Ford Pygmy and Willys MB
The Army felt that the Bantam company was too small to supply the number of
vehicles it needed, so it supplied the Bantam design to Willys and Ford who
were encouraged to make their own changes and modifications. The resulting
Ford "Pygmy" and Willys "Quad" prototypes looked very similar to the Bantam
BRC (Bantam Reconnaissance Car) prototype and Spicer supplied very similar
four-wheel drivetrain components to all three manufacturers.
Fifteen hundred of each of the three models were built and extensively
field-tested. Willys-Overland's chief engineer Delmar "Barney" Roos made
design changes to meet a revised weight specification (a maximum of 1,275
lb (578 kg) including oil and water). He was thus able to use the powerful
but comparatively heavy Willys "Go Devil" engine, and win the initial
production contract. The Willys version of the car would become the
standardized jeep design, designated the model MB and was built at their
plant in Toledo, Ohio. The familiar pressed metal Jeep grille was actually
a Ford design feature and incorporated into the final design by the Army.
Since the War Department required a large number of vehicles to be
manufactured in a relatively short time, Willys-Overland granted the United
States Government a non-exclusive license to allow another company to
manufacture vehicles using Willys' specifications. The Army chose Ford as
the second supplier, but building Jeeps to the Willys' design. Willys
supplied Ford with a complete set of plans and specifications. American
Bantam, the creators of the first Jeep, spent the rest of the war building
heavy-duty trailers for the Army....
Funny Car blower explosion
Santa Pod 1989 a blower explosion off the line. I love the old Land Rover
rushing to the rescue, oh how things have improved!!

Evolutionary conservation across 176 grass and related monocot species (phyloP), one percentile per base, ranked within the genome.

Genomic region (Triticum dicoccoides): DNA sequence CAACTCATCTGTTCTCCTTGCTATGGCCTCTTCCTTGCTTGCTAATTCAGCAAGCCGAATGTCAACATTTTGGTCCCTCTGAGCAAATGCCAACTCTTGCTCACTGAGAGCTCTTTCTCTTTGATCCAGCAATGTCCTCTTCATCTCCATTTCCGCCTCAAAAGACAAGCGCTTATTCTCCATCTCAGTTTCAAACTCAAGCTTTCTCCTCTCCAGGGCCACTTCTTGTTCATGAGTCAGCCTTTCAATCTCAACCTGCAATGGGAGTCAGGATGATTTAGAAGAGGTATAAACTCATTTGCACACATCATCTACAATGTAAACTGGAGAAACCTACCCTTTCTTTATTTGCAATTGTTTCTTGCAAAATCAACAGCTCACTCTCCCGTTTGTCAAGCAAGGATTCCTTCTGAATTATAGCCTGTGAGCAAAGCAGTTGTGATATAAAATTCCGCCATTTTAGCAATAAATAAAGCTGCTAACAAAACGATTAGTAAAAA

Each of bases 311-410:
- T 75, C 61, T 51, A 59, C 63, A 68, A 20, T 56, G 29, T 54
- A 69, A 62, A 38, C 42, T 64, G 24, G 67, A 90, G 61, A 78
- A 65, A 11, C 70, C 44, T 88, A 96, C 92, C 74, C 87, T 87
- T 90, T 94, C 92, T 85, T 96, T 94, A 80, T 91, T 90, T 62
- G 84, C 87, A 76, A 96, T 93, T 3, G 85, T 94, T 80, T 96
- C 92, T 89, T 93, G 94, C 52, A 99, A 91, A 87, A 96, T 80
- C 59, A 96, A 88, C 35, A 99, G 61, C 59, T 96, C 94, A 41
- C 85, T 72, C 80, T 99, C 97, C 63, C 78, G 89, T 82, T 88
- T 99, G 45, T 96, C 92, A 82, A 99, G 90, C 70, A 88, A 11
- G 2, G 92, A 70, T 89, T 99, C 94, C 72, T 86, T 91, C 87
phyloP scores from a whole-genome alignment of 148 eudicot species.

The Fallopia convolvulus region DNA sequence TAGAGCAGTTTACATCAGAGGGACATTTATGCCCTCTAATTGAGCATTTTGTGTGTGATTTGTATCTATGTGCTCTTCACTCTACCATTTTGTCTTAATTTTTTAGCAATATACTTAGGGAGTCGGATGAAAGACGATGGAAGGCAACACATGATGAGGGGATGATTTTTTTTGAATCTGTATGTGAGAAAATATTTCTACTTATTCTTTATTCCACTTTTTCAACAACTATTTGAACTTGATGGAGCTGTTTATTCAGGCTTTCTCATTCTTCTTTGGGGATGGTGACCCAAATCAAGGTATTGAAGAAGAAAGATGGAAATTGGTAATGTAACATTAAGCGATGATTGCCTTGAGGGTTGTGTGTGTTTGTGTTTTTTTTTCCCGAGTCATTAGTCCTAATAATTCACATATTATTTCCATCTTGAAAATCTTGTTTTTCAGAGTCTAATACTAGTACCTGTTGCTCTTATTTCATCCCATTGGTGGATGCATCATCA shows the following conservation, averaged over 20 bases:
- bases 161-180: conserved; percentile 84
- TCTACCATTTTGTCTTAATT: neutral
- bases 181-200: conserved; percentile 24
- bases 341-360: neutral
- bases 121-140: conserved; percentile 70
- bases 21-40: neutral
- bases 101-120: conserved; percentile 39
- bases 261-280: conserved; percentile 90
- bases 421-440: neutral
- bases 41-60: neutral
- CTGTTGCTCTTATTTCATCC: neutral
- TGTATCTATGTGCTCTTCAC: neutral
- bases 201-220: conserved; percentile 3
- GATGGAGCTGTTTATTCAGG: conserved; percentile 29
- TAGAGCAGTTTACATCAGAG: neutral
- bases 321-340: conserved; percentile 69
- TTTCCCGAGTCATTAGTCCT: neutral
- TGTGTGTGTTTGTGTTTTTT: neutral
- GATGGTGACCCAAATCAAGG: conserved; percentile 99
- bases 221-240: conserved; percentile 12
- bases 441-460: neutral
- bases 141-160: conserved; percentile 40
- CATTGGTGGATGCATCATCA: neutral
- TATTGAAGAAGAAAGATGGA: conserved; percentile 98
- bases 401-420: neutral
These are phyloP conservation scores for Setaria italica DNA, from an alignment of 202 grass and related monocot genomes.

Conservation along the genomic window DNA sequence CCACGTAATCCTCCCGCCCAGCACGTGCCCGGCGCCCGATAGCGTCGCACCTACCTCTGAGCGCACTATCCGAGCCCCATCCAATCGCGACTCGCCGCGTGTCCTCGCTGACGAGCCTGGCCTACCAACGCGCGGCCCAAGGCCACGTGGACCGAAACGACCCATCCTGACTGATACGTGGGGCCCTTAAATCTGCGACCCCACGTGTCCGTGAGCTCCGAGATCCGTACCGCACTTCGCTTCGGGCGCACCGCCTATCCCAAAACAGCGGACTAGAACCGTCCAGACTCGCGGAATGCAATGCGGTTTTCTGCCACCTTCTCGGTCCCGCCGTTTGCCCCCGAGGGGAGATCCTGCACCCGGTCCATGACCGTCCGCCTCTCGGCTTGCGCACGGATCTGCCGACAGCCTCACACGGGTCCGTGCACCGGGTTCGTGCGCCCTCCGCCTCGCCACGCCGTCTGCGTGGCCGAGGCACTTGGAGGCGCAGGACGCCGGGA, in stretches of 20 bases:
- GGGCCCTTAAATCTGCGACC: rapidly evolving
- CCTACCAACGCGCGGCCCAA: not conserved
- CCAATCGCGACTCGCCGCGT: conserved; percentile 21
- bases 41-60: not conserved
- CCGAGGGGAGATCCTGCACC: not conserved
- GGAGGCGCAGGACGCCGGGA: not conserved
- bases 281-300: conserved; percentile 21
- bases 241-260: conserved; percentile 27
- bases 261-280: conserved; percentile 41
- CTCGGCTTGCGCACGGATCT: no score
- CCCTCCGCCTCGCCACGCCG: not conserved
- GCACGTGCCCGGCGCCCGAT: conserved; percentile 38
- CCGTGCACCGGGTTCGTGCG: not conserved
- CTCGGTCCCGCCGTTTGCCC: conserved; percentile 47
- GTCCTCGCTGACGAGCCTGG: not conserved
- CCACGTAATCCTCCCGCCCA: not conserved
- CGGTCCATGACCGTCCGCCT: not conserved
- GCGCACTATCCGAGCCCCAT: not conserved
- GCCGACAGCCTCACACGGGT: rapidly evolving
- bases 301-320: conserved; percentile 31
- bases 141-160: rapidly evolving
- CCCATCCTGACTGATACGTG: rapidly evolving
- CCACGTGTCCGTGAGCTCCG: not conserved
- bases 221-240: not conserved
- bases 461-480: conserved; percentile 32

1946 WIllys Jeep CJ-2A Mud and Fun Part 1
Finally got some romping footage of this beast, the drifting action is alot
of fun! :) Theres something wrong with the rear i think... some sounds
coming from back there, and it sometimes locks up.
Nitro Jam - Carl Spiering Crash
Carl Spiering crashes his Pro Mod Corvette at the 2006 San Antonio Nitro
Headquartered in Norwalk, Ohio, the International Hot Rod Association
(IHRA), a division of Feld Entertainment Motor Sports, promotes
professional, semi-professional and local level racing opportunities for
drivers at all levels. The Nitro Jam® Drag Racing Series is a North
American professional drag racing series comprised of events in major
cities throughout the United States and Canada.
Visit us at http://www.nitrojam.com/ or http://www.ihra.com/
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Brent Harris 33 Willies Gasser at 2007 Thunder
Brent Harris in his 33 Willies Gasser at 2007 Port Alberni Thunder In The
Valley. A couple burnouts and clips from both Saturday and Sunday. Duane
Grosart's 55 Chev is a beauty too. The 55 wasn't running great as these two
rivals, who are best friends, have at it.
Again, thanks to Carl Sexsmith and Phil Anker for the photos from the 2006
event used in this 2007 video footage.